Besides feeling groggy that morning, I also continued to feel hungry. I couldn't shovel in food fast enough. This was more annoying than a pleasure, because it's difficult to eat while riding a bike, especially when it's raining. At one point I decided that if I was willing to eat bird-pecked Doritos, I could definitely eat soggy Doritos, and placed the open bag in my gas tank so I could munch as I pedaled. After a couple of hours, the rain began to dissipate and blue sky emerged once again. It was a beautiful day on the coast.

By the time I approached the town of Cayucos, I was fighting a raging headache. At first I wondered if something was off with my hydration or electrolytes. Then I remembered — except for that one Coke, I haven't had any caffeine in two days. Usually I consume a lot more than that. I decided to stop at a small coffee shop and order a huge mocha, which is the perfect recovery drink (chocolate milk with a kick.) Since it was already noon I decided to get a sandwich, too. Wow, a second meal in three days. This really was becoming a decadent bicycle tour.


After about seventy miles of happy Highway 1 riding, I crossed into Montana de Oro State Park, where I was hoping to ride some dirt again. I checked out a few singletrack trails and continued toward the route I'd laid out in Google Maps, based on recommendations the software made in its "bike" setting.

Until, that is, I came to this. A dead end. My paper maps didn't indicate that any of the bike-legal trails went through, and apparently bikes were not allowed on the only through-route around the park. Frustrated, I sat down at a picnic table to assess my options. My entire route was based on getting around this peninsula; I planned to stick close to the coast and not actually head inland until farther south. If I headed inland north of the park, like I was going to have to, I would have to ride through the busy Highway 101 corridor and all of its traffic, with only my paper maps to use for direction. I didn't expect Google Maps to be infallible but this was discouraging. I already thought I was looking at a 170-mile day to reach the Santa Barbara 100 start/finish, and this was definitely going to push me beyond that distance.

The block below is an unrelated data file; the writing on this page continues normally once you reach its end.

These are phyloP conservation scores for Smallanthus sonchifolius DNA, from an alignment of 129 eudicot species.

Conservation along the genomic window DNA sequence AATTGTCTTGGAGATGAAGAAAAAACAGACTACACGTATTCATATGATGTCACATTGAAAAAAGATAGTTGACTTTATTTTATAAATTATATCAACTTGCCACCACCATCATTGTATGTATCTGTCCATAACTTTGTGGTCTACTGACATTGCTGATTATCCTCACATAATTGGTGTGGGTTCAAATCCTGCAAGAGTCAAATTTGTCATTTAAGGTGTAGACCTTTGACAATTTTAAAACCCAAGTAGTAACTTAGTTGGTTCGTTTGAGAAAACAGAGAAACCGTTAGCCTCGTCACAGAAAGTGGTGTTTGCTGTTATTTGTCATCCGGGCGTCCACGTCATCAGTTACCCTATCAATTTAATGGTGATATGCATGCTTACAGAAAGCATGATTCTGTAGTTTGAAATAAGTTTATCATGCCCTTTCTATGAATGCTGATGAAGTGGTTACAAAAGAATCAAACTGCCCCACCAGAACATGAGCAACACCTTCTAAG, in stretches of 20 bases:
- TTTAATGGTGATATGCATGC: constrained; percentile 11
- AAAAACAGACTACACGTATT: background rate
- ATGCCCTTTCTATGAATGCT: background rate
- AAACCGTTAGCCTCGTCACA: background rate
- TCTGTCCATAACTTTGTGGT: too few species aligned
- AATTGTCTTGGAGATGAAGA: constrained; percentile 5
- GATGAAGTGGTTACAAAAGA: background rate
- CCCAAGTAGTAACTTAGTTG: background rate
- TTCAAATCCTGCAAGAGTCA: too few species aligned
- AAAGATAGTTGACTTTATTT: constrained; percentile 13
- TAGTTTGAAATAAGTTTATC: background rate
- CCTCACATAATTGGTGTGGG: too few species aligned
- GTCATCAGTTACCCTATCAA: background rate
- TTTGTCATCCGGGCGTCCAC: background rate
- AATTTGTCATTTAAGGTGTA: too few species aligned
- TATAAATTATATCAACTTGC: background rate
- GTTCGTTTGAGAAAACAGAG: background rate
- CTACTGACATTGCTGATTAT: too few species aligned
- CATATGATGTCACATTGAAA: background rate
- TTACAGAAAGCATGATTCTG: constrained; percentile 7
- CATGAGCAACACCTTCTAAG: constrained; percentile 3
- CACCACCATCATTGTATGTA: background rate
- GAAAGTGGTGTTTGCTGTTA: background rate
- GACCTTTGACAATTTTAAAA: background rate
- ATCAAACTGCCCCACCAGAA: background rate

I was sitting at that picnic table, stewing over my options, when my cell phone rang. It was Beat, who told me that his race had been cancelled. Hail, rain, and higher-elevation snow of epic proportions fell on the course, causing widespread mud and flooding. Rangers were closing roads left and right, volunteers couldn't reach aid station spots, and also couldn't put up course markings. They started the race anyway despite the lack of markings. Beat and his friend Steve were running at the front with two other runners. Without any way to know whether they were on the right course, the group of four continued up a muddy trail for twelve miles until they were nearly out of food and water, with no aid stations or race markings in sight, and decided for safety reasons to turn around. As it turned out they did run for 25 miles off course, and by the time they returned, the race was cancelled and the organizer and most of the runners had left. It sounded like a real mess, but Beat was in good spirits and happy for the chance to run a scenic if muddy and cold 30 miles in the mountains. Now, he said, he was coming to pick me up.

"Perfect timing," I replied.

I backtracked out of the state park and rode a tailwind into San Luis Obispo to meet Beat at Highway 101. It was a lot of fun to mash the big gear at 25 miles per hour while dark storm clouds chased me in from the coast. I was finally recovering from the previous day's energy deficit, and feeling great. I ended with 85 miles for the day and 280 total for the trip, and 24,000 feet total climbing. All-in-all it was a fantastic, dynamic ride, and a great shakedown for the Stagecoach 400 (except, of course, for the complete lack of heat training.)

California really is a cool place to ride a bike.